Meaning and Appearance: The Theology of Literary Emotions in Medieval Kashmir
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CitationReich, James D. 2016. Meaning and Appearance: The Theology of Literary Emotions in Medieval Kashmir. Doctoral dissertation, Harvard University, Graduate School of Arts & Sciences.
AbstractThis dissertation examines a major debate in tenth- to twelfth-century Kashmiri literary theory between two famous theorists: Abhinavagupta and Mahimabhaṭṭa, and shows that we cannot fully understand the debate between these two thinkers if we do not properly understand the religious context in which it took place. This is because the philosophical issues at stake in this debate, which concern the difference between how things appear and what they truly are, overlapped in important ways with theological debates going on at the time. So when a twelfth-century literary theorist discussed how the words of a poem relate to the mood at the core of the poem, he was at the same time discussing issues that were of basic theological importance in his context, such as God's relationship to the world, the self's relationship to actions, or the relations between knowledge, intuition, and memory.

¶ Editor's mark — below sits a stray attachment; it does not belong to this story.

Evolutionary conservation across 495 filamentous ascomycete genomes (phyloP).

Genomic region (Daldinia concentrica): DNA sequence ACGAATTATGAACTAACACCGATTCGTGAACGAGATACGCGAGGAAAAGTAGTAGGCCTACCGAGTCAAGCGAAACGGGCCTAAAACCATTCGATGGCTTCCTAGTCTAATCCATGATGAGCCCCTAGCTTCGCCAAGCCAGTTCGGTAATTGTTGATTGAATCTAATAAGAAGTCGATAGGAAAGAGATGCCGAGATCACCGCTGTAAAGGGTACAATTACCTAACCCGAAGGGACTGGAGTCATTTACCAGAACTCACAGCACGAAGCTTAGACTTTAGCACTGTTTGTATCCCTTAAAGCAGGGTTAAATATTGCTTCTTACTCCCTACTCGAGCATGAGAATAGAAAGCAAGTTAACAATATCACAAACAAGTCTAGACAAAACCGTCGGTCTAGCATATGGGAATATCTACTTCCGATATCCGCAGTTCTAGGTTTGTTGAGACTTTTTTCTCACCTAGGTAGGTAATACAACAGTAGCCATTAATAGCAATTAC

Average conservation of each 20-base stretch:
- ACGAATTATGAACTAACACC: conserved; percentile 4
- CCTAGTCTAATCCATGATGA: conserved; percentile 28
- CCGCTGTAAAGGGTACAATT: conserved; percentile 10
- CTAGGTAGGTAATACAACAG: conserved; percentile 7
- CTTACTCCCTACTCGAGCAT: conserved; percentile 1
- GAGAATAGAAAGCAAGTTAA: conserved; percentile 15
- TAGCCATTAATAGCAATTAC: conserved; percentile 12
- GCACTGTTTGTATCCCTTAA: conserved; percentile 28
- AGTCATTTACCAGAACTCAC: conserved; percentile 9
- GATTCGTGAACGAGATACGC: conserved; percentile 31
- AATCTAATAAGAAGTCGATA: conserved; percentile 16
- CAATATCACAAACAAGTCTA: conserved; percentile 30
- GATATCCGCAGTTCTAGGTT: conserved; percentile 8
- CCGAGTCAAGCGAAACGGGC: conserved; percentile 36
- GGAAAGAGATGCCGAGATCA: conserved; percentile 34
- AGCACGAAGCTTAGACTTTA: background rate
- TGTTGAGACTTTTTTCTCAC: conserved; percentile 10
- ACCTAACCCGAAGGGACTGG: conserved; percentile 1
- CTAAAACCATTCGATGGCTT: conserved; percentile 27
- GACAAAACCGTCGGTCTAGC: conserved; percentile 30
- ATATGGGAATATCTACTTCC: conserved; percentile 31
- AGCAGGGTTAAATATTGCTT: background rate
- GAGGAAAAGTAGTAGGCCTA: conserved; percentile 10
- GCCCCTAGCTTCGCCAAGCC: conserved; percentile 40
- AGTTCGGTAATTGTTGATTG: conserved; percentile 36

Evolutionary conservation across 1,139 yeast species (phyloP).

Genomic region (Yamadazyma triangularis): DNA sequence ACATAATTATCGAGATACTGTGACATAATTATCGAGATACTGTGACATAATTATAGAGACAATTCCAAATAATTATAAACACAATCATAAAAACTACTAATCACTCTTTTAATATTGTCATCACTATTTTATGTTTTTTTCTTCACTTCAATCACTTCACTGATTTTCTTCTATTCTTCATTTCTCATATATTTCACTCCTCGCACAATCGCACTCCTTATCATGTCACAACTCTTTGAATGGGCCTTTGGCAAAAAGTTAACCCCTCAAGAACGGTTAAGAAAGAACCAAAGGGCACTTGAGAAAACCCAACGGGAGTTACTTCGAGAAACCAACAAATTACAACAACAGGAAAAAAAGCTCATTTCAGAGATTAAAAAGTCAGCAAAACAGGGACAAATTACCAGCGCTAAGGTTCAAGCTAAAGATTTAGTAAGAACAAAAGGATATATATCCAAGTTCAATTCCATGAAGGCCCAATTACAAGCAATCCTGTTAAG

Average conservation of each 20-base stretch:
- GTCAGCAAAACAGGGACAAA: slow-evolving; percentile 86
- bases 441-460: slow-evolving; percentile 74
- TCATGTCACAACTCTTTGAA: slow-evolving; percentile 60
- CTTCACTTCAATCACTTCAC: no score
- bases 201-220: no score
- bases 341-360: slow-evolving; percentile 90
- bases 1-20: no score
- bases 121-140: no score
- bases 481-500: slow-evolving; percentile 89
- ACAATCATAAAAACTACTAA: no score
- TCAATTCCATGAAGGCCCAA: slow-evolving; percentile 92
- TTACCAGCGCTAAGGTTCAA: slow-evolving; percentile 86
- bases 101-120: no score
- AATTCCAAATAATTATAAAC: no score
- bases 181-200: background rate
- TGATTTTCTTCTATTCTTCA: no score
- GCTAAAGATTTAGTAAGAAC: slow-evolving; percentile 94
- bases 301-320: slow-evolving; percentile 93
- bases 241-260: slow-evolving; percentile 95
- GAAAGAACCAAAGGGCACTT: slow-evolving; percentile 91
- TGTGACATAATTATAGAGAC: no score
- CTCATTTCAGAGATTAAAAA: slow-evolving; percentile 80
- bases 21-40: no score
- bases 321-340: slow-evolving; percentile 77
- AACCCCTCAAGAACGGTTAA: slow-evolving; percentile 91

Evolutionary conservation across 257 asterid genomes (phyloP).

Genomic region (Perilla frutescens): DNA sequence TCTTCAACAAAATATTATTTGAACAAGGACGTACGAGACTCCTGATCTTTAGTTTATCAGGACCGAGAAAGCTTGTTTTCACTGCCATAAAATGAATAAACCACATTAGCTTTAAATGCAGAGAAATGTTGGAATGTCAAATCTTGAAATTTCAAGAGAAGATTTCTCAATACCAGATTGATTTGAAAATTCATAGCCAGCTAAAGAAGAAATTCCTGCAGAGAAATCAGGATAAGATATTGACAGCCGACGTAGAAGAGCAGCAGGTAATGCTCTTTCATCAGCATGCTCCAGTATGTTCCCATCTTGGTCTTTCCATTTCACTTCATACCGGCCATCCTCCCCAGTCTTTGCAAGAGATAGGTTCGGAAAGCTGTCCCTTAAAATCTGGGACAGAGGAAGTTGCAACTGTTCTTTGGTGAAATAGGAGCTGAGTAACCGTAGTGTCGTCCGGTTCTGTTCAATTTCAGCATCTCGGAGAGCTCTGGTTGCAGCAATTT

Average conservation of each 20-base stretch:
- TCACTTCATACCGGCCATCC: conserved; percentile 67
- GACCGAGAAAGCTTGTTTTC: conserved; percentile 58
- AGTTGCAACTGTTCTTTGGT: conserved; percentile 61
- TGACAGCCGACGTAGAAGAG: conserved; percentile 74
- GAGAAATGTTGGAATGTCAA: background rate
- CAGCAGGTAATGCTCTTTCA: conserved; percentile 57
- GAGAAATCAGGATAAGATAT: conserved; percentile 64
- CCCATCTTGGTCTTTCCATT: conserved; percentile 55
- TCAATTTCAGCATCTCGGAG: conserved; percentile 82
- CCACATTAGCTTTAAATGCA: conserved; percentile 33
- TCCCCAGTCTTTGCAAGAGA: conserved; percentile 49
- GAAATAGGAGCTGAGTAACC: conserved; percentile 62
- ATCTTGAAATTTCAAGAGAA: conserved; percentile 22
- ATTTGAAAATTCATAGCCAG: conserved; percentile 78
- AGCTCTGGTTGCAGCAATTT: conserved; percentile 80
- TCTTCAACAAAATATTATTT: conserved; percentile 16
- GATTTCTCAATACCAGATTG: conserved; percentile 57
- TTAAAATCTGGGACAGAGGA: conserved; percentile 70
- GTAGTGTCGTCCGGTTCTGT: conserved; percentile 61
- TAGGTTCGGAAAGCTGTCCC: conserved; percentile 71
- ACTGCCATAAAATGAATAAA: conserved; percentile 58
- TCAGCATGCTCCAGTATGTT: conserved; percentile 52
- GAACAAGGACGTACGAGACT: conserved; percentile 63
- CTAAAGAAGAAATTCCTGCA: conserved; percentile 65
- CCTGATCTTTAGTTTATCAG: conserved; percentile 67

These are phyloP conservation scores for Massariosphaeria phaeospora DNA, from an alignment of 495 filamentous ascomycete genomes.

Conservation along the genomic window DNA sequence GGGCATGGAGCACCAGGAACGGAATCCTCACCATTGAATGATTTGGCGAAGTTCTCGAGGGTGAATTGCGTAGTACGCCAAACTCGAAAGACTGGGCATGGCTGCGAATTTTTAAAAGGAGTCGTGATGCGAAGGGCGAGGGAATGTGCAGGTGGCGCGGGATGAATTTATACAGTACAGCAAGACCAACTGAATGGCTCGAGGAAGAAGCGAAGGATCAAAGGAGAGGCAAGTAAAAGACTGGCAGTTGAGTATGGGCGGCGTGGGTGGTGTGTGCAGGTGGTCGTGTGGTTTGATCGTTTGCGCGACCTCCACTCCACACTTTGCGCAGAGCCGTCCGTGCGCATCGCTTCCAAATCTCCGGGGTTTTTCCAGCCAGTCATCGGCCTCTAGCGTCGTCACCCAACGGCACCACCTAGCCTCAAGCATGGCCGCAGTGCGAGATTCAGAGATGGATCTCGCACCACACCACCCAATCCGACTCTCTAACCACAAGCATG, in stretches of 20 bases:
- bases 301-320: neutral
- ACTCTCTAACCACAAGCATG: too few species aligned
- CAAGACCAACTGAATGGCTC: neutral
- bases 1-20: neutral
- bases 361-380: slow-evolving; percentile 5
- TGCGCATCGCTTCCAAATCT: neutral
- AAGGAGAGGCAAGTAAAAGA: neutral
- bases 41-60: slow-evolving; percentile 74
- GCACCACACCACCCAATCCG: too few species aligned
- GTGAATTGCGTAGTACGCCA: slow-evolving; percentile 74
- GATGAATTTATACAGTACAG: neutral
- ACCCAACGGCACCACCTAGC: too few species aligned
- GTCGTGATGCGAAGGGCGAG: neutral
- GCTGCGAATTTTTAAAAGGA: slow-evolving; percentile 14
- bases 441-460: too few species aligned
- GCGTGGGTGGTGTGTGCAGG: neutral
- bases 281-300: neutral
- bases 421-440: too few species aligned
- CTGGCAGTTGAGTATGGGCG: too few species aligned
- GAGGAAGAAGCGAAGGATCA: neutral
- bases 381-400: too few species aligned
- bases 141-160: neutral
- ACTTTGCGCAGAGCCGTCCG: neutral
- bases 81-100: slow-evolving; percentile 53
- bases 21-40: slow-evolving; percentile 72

Part One looks at the famous theory of "poetic manifestation" developed in the ninth century by Ānandavardhana and radically updated 150 years later by Abhinavagupta. In this half of the dissertation I explore the connection between Abhinavagupta's literary theory and his Hindu theology. Part Two of the dissertation looks at a famous attempt to refute the theory of poetic manifestation by Mahimabhaṭṭa, a theorist writing in Kashmir within a generation of Abhinavagupta who relied heavily and explicitly on the Buddhist philosophy of Dharmakīrti. I show that Mahimabhaṭṭa's use of Dharmakīrti was a direct response to the religious basis of Abhinavagupta's theory, as Dharmakīrti represented an inverted religious worldview from that of Abhinavagupta. This difference, in turn affects the conclusions these theorists reach about the ethical value of literature. Whereas Abhinavagupta ultimately concludes that the pleasure literature affords us is itself an ethical goal, Mahimabhaṭṭa attributes only an instrumental value to the pleasure of literature, saying that it is like sugar coating on the bitter medicine of ethical lessons. These conclusions, I show, are not arbitrary, but are deeply tied to the assumptions underlying both aesthetic and religious ideas.
Citable link to this pagehttp://nrs.harvard.edu/urn-3:HUL.InstRepos:33493514
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